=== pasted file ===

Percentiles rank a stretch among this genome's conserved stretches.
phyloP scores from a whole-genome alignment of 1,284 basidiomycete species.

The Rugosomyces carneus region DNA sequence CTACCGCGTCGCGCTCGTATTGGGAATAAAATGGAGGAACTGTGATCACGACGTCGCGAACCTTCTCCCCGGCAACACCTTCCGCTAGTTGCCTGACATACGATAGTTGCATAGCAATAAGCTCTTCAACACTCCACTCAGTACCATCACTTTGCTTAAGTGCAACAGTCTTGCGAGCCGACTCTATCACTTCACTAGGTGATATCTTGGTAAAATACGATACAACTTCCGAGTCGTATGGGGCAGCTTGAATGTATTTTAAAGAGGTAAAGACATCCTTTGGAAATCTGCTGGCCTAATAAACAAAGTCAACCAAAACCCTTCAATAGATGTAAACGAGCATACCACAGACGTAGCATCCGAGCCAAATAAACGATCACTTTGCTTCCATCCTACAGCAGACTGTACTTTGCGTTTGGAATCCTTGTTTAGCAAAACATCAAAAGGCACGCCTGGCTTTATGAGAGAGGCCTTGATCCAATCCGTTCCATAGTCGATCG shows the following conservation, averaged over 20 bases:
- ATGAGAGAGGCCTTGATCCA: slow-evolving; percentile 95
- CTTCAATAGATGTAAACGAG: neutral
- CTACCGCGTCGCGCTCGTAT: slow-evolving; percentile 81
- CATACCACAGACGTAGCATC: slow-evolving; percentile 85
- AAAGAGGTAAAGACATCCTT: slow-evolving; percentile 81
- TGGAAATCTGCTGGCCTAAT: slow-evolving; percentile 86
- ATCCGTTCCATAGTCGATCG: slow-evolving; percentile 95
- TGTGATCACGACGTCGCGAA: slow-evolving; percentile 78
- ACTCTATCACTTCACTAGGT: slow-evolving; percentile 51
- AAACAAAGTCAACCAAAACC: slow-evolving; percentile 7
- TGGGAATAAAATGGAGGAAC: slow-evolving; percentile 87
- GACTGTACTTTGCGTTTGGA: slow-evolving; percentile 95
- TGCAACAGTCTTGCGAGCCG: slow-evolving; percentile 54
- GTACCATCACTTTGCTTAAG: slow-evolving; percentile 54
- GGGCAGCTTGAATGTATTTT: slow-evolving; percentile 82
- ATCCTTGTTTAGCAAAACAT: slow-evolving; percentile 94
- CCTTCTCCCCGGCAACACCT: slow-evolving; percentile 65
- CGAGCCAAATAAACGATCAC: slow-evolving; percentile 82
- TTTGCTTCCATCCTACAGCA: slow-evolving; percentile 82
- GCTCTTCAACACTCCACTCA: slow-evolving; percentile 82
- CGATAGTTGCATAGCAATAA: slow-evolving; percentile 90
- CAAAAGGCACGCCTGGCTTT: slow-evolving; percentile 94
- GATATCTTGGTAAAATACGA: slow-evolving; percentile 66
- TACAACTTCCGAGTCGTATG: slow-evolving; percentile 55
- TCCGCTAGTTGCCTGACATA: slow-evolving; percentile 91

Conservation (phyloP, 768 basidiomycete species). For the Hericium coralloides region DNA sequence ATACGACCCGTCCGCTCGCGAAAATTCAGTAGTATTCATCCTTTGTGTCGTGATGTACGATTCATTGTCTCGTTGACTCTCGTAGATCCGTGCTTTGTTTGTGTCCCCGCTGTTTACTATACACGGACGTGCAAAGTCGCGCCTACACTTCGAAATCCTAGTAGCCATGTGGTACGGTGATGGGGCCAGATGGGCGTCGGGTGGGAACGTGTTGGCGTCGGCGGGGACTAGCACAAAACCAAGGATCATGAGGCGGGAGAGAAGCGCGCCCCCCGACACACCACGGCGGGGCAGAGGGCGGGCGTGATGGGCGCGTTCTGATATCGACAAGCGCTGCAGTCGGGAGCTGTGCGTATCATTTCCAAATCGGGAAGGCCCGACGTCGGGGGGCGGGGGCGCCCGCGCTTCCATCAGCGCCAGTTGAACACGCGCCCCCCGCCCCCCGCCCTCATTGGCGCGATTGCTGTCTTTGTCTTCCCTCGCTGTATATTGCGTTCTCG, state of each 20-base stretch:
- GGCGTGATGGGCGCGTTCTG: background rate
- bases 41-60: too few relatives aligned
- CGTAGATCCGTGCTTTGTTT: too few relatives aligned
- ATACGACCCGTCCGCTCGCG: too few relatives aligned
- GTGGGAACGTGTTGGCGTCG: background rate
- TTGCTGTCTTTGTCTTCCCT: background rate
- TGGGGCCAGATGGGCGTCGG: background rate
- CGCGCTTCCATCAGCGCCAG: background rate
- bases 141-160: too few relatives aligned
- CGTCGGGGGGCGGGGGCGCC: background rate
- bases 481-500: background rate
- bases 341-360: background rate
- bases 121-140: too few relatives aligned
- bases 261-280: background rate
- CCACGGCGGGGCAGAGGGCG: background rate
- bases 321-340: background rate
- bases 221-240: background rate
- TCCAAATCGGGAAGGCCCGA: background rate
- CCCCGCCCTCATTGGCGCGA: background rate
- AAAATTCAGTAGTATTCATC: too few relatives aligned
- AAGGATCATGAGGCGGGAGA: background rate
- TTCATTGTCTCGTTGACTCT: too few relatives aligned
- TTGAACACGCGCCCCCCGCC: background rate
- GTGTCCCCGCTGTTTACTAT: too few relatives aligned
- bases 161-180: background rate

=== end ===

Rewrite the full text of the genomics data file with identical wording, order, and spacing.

Percentiles rank a stretch among this genome's conserved stretches.
phyloP scores from a whole-genome alignment of 1,284 basidiomycete species.

The Rugosomyces carneus region DNA sequence CTACCGCGTCGCGCTCGTATTGGGAATAAAATGGAGGAACTGTGATCACGACGTCGCGAACCTTCTCCCCGGCAACACCTTCCGCTAGTTGCCTGACATACGATAGTTGCATAGCAATAAGCTCTTCAACACTCCACTCAGTACCATCACTTTGCTTAAGTGCAACAGTCTTGCGAGCCGACTCTATCACTTCACTAGGTGATATCTTGGTAAAATACGATACAACTTCCGAGTCGTATGGGGCAGCTTGAATGTATTTTAAAGAGGTAAAGACATCCTTTGGAAATCTGCTGGCCTAATAAACAAAGTCAACCAAAACCCTTCAATAGATGTAAACGAGCATACCACAGACGTAGCATCCGAGCCAAATAAACGATCACTTTGCTTCCATCCTACAGCAGACTGTACTTTGCGTTTGGAATCCTTGTTTAGCAAAACATCAAAAGGCACGCCTGGCTTTATGAGAGAGGCCTTGATCCAATCCGTTCCATAGTCGATCG shows the following conservation, averaged over 20 bases:
- ATGAGAGAGGCCTTGATCCA: slow-evolving; percentile 95
- CTTCAATAGATGTAAACGAG: neutral
- CTACCGCGTCGCGCTCGTAT: slow-evolving; percentile 81
- CATACCACAGACGTAGCATC: slow-evolving; percentile 85
- AAAGAGGTAAAGACATCCTT: slow-evolving; percentile 81
- TGGAAATCTGCTGGCCTAAT: slow-evolving; percentile 86
- ATCCGTTCCATAGTCGATCG: slow-evolving; percentile 95
- TGTGATCACGACGTCGCGAA: slow-evolving; percentile 78
- ACTCTATCACTTCACTAGGT: slow-evolving; percentile 51
- AAACAAAGTCAACCAAAACC: slow-evolving; percentile 7
- TGGGAATAAAATGGAGGAAC: slow-evolving; percentile 87
- GACTGTACTTTGCGTTTGGA: slow-evolving; percentile 95
- TGCAACAGTCTTGCGAGCCG: slow-evolving; percentile 54
- GTACCATCACTTTGCTTAAG: slow-evolving; percentile 54
- GGGCAGCTTGAATGTATTTT: slow-evolving; percentile 82
- ATCCTTGTTTAGCAAAACAT: slow-evolving; percentile 94
- CCTTCTCCCCGGCAACACCT: slow-evolving; percentile 65
- CGAGCCAAATAAACGATCAC: slow-evolving; percentile 82
- TTTGCTTCCATCCTACAGCA: slow-evolving; percentile 82
- GCTCTTCAACACTCCACTCA: slow-evolving; percentile 82
- CGATAGTTGCATAGCAATAA: slow-evolving; percentile 90
- CAAAAGGCACGCCTGGCTTT: slow-evolving; percentile 94
- GATATCTTGGTAAAATACGA: slow-evolving; percentile 66
- TACAACTTCCGAGTCGTATG: slow-evolving; percentile 55
- TCCGCTAGTTGCCTGACATA: slow-evolving; percentile 91

Conservation (phyloP, 768 basidiomycete species). For the Hericium coralloides region DNA sequence ATACGACCCGTCCGCTCGCGAAAATTCAGTAGTATTCATCCTTTGTGTCGTGATGTACGATTCATTGTCTCGTTGACTCTCGTAGATCCGTGCTTTGTTTGTGTCCCCGCTGTTTACTATACACGGACGTGCAAAGTCGCGCCTACACTTCGAAATCCTAGTAGCCATGTGGTACGGTGATGGGGCCAGATGGGCGTCGGGTGGGAACGTGTTGGCGTCGGCGGGGACTAGCACAAAACCAAGGATCATGAGGCGGGAGAGAAGCGCGCCCCCCGACACACCACGGCGGGGCAGAGGGCGGGCGTGATGGGCGCGTTCTGATATCGACAAGCGCTGCAGTCGGGAGCTGTGCGTATCATTTCCAAATCGGGAAGGCCCGACGTCGGGGGGCGGGGGCGCCCGCGCTTCCATCAGCGCCAGTTGAACACGCGCCCCCCGCCCCCCGCCCTCATTGGCGCGATTGCTGTCTTTGTCTTCCCTCGCTGTATATTGCGTTCTCG, state of each 20-base stretch:
- GGCGTGATGGGCGCGTTCTG: background rate
- bases 41-60: too few relatives aligned
- CGTAGATCCGTGCTTTGTTT: too few relatives aligned
- ATACGACCCGTCCGCTCGCG: too few relatives aligned
- GTGGGAACGTGTTGGCGTCG: background rate
- TTGCTGTCTTTGTCTTCCCT: background rate
- TGGGGCCAGATGGGCGTCGG: background rate
- CGCGCTTCCATCAGCGCCAG: background rate
- bases 141-160: too few relatives aligned
- CGTCGGGGGGCGGGGGCGCC: background rate
- bases 481-500: background rate
- bases 341-360: background rate
- bases 121-140: too few relatives aligned
- bases 261-280: background rate
- CCACGGCGGGGCAGAGGGCG: background rate
- bases 321-340: background rate
- bases 221-240: background rate
- TCCAAATCGGGAAGGCCCGA: background rate
- CCCCGCCCTCATTGGCGCGA: background rate
- AAAATTCAGTAGTATTCATC: too few relatives aligned
- AAGGATCATGAGGCGGGAGA: background rate
- TTCATTGTCTCGTTGACTCT: too few relatives aligned
- TTGAACACGCGCCCCCCGCC: background rate
- GTGTCCCCGCTGTTTACTAT: too few relatives aligned
- bases 161-180: background rate